Egging 'em on

Across America, the "morning scramble" is not a breakfast dish. It's the mad dash to get the kids out the door to school.

In a fit of blind optimism, parents start each day with the notion that everyone in the family will be on schedule, and we won't have to race around crazily at the last minute. Each school day, we hopeful parents watch those expectations dashed.

As is the case with so many things, the children hold an opposing viewpoint. The children do not care if they are late. They're not thrilled about spending the day in school anyway. They maintain that they would happily live forever as uneducated goatherds if they could be allowed to sleep for only five more minutes. Thus it begins. Every day.

Once they're up, younger children tend to wander off. Teens are too busy text-messaging their friends to actually get ready for school. Sleepy kids of any age seem to have difficulty with the question, "Where are your shoes?"

When our two sons were small, the culprit was distraction. They'd forget they were supposed to be, say, rounding up socks that weren't crunchy. Instead, I would find them watching cartoons, or barefoot in the yard with the dog. Or dressing in a ninja costume, "just to try it out," five minutes before departure to school.

And there was always a last-second disaster of some sort. I spilled my milk. I can't find my homework. The dog won't give me my shoe. We'd scramble about, solving crises, until the last possible moment, then zoom out the door, trying to reach school before the final bell, weaving through traffic like an ambulance on Saturday night.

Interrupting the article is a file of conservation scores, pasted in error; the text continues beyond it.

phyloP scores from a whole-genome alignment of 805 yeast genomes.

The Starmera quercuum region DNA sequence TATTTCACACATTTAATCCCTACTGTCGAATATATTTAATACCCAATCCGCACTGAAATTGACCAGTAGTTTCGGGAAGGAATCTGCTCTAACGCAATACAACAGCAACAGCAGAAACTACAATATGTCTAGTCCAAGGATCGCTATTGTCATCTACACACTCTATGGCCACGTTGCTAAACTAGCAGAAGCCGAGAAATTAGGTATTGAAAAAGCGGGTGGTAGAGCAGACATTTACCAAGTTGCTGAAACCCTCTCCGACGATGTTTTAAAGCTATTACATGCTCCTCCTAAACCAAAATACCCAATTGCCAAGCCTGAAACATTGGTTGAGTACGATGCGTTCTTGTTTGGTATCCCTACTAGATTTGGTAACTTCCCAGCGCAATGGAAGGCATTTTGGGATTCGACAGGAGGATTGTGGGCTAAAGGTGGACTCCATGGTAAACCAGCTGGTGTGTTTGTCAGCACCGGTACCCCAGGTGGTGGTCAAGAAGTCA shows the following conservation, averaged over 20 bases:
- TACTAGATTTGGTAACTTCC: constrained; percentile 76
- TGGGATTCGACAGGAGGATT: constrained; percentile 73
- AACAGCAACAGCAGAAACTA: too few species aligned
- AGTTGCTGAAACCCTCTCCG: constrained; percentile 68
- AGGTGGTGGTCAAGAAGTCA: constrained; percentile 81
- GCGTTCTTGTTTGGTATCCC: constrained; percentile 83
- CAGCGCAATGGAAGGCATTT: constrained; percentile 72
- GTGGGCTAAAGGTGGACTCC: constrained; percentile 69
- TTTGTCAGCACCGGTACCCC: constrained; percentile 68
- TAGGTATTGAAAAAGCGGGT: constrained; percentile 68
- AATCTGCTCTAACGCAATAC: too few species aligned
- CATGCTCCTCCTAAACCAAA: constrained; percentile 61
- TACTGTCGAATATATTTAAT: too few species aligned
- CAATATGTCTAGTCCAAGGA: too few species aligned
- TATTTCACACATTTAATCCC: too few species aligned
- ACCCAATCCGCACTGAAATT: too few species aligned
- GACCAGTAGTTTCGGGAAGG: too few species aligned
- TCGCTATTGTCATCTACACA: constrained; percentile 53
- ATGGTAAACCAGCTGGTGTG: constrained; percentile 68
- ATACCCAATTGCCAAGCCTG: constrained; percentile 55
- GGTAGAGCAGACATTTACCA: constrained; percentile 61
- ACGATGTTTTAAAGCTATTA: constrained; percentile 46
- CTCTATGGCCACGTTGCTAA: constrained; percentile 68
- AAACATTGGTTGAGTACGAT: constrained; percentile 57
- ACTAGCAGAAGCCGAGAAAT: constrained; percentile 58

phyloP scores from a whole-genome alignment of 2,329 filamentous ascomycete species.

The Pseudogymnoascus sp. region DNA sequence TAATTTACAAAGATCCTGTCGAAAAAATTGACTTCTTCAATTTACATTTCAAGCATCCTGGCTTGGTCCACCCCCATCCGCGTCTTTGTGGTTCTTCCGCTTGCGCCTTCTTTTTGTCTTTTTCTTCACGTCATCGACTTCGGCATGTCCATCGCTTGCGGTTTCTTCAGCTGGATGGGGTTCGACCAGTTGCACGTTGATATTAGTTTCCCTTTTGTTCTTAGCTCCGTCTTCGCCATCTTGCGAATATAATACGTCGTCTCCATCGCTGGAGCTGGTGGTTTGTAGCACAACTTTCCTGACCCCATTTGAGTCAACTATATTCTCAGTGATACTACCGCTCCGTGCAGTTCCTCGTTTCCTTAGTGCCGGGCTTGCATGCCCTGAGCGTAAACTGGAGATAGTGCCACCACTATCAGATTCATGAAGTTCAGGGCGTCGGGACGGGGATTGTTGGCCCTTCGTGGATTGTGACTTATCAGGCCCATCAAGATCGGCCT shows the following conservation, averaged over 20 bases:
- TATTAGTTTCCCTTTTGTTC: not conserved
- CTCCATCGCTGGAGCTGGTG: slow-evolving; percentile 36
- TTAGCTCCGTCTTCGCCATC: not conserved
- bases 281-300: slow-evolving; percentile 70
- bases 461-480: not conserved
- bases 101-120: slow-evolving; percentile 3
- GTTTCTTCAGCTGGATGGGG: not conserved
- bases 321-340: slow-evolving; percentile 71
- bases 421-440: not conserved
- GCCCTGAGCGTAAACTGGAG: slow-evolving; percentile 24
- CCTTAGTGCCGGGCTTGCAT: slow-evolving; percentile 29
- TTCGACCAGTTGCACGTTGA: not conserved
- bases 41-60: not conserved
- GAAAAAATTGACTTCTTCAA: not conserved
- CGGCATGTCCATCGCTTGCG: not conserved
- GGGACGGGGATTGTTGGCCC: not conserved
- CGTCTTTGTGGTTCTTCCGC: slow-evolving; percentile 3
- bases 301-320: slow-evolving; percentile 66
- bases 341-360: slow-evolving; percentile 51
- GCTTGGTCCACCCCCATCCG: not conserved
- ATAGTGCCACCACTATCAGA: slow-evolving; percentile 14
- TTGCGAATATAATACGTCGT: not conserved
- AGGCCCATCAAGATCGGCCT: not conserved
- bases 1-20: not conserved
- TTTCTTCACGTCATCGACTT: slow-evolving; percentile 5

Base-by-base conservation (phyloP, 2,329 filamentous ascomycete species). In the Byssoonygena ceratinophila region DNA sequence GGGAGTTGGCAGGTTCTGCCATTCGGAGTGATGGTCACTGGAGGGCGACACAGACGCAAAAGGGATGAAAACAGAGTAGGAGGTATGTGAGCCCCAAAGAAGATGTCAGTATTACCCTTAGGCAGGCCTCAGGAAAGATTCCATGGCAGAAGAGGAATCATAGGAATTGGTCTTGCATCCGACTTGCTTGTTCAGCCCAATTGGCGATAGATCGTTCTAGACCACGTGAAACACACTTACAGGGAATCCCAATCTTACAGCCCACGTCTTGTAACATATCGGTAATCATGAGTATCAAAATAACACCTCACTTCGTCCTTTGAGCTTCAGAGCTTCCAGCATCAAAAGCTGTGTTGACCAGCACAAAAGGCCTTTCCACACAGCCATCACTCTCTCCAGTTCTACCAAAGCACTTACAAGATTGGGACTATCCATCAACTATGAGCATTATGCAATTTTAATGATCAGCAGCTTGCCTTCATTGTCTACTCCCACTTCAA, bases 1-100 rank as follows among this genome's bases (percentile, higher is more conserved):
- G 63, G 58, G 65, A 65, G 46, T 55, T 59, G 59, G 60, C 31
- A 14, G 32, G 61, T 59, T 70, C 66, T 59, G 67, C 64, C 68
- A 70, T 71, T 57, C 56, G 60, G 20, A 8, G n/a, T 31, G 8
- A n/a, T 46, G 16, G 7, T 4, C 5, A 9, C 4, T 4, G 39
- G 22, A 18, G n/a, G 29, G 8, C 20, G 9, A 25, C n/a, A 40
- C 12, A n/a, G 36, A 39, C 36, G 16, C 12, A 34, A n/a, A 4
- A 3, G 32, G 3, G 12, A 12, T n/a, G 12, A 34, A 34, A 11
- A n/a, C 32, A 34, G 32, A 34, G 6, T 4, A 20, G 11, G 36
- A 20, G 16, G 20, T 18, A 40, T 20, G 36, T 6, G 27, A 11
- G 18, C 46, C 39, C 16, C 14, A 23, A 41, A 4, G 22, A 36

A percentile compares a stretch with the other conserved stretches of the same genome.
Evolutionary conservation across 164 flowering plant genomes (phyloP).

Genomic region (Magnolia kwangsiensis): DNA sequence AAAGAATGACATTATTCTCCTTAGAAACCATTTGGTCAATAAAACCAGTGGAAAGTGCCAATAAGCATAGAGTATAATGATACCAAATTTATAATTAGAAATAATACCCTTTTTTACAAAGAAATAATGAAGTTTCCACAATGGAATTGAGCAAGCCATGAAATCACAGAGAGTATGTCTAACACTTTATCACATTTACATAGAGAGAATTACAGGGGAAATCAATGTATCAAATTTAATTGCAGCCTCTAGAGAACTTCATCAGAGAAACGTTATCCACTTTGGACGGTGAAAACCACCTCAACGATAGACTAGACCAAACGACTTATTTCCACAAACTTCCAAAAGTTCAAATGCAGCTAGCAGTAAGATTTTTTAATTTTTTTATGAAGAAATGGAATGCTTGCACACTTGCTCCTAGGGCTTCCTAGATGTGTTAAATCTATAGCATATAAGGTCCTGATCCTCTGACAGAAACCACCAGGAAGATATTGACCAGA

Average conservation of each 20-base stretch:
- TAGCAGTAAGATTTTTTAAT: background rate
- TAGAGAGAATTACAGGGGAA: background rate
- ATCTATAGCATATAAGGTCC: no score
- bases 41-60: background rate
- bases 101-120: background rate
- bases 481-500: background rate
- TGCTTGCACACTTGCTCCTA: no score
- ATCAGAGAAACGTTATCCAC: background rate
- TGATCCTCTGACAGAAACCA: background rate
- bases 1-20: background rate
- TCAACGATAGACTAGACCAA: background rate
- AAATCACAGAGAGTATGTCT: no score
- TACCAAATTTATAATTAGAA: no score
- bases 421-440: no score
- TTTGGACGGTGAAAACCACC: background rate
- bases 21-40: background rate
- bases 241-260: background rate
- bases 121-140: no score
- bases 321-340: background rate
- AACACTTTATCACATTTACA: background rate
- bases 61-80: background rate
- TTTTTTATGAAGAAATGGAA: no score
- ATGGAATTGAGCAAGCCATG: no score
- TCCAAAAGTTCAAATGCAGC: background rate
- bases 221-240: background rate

Now that they're older, our boys require only minimal overseeing. The struggle is at the front end -- getting them out of bed -- rather than forcing breakfast down their gullets or locating their missing science project. It goes like this:

5:45 a.m.
Mom: "Good morning! Time to get up. Here comes the light! Get up!"
5:55 a.m.
Dad: "Good morning! Rise and shine there, boys!"
6 a.m.
Mom: "You guys must get up now. You're going to be late."
6:10 a.m.
Dad: "Hey, come on. What's the matter with you? Did you stay up all night?"
6:15 a.m.
Dad: "Get. Up. Now."
6:20 a.m.
Mom: "I'm coming back here in two minutes with a pitcher of ice water. Whoever's still in bed gets it."
6:30 a.m.
Boys reel around house, yawning and sniffling, wolfing food and throwing on the rags that pass for their clothes. Mom and Dad nervously hound them with questions -- "Did you brush your teeth?" or "You call that breakfast?" or "Is that the way you WANT your hair to look?" -- all the way out the door.

One day, as younger son sprinted to his room to fetch something he'd forgotten, the older one waited by the front door. A veteran of years of racing off to school, he gave his parents a wry smile and said, "We were almost on time today."

As a hopeful parent, I thought: There's always tomorrow.

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